When I was running the 2011 Divas Wahine Half Marathon in Honolulu, there was a portion of the course where people had written words of encouragement and drawn funny pictures in chalk on the road. Pretty similar to what Nike did for the Tour de France a couple of years ago. It was unexpected and helped to pass the miles as it was part of the course that didn’t have much in the way of scenery.
Most of the “chalk talk” was encouraging, “You can do this!” or funny, “Donuts at the finish line!” But then there was one that almost made me stop in my tracks. I don’t remember exactly what it said, but it was along the lines of “You bitches got this thing.”
I’m not against swearing – I can swear with the best of them, thanks to 6 years of working in a manufacturing company. And I realize that words that were considered naughty when I was growing up have become more mainstream over the years. But here’s the thing – when I was growing up, our moms were ladies, we aspired to be women, and bitches were female dogs and girls who tried to steal our boyfriends. So despite the ubiquity of the word “bitches” I was a bit taken aback that some random stranger would (1) call me a bitch and (2) think that it was encouraging to me.
As if to reinforce the omnipresence of that word, on campus last Thursday, a young man in front of me called out to a young woman, “Hey there, Melissa, my little bitch.” I can only assume that they were friends as his tone seemed friendly enough and she responded to his greeting.
My goodness. How the world has changed. How the bar for civility and courteousness has dropped.
On Facebook I created an interest group of running and fitness pages that are a mix of fitness articles, motivational quotes and pictures, health and nutrition articles, etc. Imagine my surprise on Thursday morning when I saw this picture posted by the MotivateHopeStrength page:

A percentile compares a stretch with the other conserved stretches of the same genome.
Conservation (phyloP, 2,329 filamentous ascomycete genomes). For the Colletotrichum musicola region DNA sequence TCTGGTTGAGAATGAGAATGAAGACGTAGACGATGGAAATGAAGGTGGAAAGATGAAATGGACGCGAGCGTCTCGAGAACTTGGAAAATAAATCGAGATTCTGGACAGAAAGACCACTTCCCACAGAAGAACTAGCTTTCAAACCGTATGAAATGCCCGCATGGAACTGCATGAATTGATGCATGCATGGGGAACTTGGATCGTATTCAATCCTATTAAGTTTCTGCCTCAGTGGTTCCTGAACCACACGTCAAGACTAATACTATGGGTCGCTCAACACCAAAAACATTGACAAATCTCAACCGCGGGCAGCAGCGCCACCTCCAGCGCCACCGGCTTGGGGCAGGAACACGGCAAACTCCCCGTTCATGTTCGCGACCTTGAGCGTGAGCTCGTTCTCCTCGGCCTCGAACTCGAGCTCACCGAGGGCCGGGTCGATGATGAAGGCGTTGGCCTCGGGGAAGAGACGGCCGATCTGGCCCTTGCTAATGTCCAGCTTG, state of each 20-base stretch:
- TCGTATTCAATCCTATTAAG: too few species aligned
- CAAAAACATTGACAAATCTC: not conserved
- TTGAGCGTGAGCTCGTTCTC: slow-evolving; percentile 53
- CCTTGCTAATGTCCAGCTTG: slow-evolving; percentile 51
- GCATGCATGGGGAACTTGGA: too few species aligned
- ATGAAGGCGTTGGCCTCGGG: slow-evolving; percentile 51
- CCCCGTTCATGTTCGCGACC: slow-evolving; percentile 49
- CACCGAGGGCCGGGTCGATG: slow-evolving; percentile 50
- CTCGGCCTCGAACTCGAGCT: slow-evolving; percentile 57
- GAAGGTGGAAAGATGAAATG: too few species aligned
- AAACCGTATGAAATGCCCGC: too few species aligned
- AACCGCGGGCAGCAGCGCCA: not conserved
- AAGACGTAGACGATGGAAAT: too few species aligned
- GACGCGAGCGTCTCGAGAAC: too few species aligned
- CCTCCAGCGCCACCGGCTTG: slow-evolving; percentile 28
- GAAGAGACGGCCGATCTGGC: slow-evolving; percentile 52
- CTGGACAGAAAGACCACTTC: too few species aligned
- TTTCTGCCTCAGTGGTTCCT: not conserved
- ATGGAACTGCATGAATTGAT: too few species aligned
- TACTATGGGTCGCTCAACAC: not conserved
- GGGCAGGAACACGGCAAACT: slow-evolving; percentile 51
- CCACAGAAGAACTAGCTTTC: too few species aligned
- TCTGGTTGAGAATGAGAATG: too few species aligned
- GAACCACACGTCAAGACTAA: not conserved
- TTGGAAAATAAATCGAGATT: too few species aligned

In that same group, there’s a page called I ❤ to run. Again, there are a lot of fitness-related (mostly running) posts, article links, and motivational memes. A few months back, I browsed the website and was on the verge of buying one of their running calendars and a 13.1 sweatshirt for my brother and then I saw this:
These things struck me as discordant because to me, “Namaste” does not belong anywhere near “bitches.” To me, as I was taught in my yoga practice, Namaste is a word that means peace, honor, spirituality. According to about.com, “Namaste” is a greeting that means, “The God/Goddess Spirit within me recognizes and honors the God/Goddess Spirit within you.”
How does “Namaste my bitches” honor anything about me, about you, about any human being? How does calling someone a “bitch” honor that person? According to dictionary.com –
There is nothing in that definition that even hints at the word being honorable or positive.
If that post had been on a humor page, I might have had a different reaction – grimace and move on. But the fact that the post was on a fitness page that is meant to motivate, inspire hope, and strengthen people made me react differently. We don’t motivate each other by calling one another “bitches.” We don’t inspire hope by calling someone else a “bitch.” And you certainly don’t strengthen someone by calling them a “bitch.”
Remember that rhyme we used to say when we were growing up? “Sticks and stones may break my bones, but words will never hurt me.” We’ve learned over the years that it’s not true – words can hurt. Words do matter. Choose them wisely.
And the thought processor churns on…